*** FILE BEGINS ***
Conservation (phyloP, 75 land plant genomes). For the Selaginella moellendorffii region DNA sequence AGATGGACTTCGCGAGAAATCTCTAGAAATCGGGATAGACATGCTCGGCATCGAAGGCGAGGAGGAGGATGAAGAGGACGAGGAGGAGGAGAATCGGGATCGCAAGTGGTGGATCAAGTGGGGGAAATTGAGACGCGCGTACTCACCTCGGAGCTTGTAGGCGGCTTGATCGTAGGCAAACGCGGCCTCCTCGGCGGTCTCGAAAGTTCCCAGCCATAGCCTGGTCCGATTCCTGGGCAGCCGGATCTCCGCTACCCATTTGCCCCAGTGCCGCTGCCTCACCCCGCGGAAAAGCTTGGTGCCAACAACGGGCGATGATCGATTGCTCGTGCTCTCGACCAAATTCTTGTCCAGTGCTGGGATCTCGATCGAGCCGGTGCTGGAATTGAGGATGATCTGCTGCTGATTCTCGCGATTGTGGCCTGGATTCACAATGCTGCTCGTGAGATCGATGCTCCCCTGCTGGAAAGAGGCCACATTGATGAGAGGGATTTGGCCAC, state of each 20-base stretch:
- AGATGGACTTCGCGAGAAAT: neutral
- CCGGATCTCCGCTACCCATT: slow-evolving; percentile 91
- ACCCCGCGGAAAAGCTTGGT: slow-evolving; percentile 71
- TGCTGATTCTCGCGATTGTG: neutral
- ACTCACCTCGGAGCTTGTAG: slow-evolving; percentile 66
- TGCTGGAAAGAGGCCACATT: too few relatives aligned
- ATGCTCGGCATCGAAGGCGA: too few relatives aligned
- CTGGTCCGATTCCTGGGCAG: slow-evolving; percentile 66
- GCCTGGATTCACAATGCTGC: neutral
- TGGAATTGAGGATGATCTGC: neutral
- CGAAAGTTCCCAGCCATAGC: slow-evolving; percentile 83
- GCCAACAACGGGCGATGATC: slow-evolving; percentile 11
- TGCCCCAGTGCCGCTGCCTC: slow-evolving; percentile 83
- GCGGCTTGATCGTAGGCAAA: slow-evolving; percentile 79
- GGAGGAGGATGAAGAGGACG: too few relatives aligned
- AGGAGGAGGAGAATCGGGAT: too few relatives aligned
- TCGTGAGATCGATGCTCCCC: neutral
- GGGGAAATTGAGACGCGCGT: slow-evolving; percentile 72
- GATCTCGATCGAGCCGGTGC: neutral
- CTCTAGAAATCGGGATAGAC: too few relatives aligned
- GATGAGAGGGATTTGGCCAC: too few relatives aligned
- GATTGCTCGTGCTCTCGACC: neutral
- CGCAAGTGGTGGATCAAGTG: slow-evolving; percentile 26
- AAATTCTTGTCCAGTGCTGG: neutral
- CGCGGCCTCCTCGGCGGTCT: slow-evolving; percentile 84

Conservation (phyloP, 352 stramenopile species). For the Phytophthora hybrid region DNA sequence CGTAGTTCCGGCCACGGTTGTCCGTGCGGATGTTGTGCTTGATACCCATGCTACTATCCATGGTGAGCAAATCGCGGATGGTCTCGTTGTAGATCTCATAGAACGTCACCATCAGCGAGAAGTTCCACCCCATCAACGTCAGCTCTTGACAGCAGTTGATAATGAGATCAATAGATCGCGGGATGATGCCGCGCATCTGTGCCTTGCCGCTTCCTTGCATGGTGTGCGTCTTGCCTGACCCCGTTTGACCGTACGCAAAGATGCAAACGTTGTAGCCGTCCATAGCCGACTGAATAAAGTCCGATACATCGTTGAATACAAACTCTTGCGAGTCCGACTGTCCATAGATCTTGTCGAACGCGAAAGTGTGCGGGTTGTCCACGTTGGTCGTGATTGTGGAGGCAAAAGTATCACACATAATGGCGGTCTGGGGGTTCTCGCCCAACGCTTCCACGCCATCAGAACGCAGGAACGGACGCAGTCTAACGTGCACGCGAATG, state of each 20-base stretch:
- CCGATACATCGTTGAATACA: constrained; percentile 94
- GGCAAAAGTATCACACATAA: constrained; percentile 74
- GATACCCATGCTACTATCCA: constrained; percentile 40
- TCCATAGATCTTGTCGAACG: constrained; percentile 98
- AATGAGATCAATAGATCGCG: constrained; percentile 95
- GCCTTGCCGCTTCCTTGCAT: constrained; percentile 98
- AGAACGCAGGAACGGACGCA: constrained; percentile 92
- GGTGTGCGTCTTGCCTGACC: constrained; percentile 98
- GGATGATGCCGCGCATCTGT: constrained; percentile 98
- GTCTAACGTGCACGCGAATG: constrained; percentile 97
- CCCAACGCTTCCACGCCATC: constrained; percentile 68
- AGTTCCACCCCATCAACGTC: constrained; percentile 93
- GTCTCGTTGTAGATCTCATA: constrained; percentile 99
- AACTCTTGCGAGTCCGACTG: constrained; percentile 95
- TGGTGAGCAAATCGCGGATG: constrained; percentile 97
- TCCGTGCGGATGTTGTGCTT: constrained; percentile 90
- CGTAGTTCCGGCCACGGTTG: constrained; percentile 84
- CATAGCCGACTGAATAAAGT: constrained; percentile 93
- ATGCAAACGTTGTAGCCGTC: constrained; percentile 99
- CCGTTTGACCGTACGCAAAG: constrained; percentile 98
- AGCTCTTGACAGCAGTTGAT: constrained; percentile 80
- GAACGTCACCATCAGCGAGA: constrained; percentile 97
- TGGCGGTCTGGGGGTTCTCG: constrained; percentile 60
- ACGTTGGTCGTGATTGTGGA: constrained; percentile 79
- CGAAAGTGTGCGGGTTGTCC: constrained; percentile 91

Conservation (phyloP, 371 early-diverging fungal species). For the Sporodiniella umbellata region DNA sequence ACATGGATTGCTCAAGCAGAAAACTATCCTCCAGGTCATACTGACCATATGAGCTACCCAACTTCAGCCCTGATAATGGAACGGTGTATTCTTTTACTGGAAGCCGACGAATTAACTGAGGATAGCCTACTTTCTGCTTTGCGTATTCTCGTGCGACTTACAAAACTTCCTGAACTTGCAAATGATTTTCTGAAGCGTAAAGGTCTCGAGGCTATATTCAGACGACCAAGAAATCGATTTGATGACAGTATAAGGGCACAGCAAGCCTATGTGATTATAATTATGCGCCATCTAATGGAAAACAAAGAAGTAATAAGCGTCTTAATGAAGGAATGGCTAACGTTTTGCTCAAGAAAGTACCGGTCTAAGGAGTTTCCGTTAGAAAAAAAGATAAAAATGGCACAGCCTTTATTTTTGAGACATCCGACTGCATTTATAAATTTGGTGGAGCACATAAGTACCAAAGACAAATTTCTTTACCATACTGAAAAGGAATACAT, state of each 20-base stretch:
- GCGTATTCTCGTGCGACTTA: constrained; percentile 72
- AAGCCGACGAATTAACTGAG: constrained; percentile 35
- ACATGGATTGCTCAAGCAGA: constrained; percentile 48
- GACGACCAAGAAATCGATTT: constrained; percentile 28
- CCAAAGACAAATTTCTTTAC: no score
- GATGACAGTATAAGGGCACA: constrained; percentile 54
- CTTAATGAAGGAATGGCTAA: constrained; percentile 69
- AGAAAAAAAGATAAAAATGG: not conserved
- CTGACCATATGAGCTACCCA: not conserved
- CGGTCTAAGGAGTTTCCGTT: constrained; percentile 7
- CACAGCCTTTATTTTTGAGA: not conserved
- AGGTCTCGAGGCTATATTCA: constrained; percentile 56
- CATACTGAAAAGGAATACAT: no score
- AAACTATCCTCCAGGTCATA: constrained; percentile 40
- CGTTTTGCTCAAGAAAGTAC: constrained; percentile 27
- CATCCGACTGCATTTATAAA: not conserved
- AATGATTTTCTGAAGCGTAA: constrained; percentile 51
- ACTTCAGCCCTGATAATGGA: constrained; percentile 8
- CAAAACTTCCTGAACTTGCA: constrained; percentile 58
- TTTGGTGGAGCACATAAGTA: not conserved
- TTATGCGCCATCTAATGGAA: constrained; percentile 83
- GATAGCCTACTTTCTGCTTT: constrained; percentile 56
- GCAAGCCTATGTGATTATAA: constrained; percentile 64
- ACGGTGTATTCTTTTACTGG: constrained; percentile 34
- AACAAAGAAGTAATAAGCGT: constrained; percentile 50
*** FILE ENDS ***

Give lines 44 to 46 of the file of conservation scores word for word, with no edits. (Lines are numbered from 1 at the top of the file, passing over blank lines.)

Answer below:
- CGTAGTTCCGGCCACGGTTG: constrained; percentile 84
- CATAGCCGACTGAATAAAGT: constrained; percentile 93
- ATGCAAACGTTGTAGCCGTC: constrained; percentile 99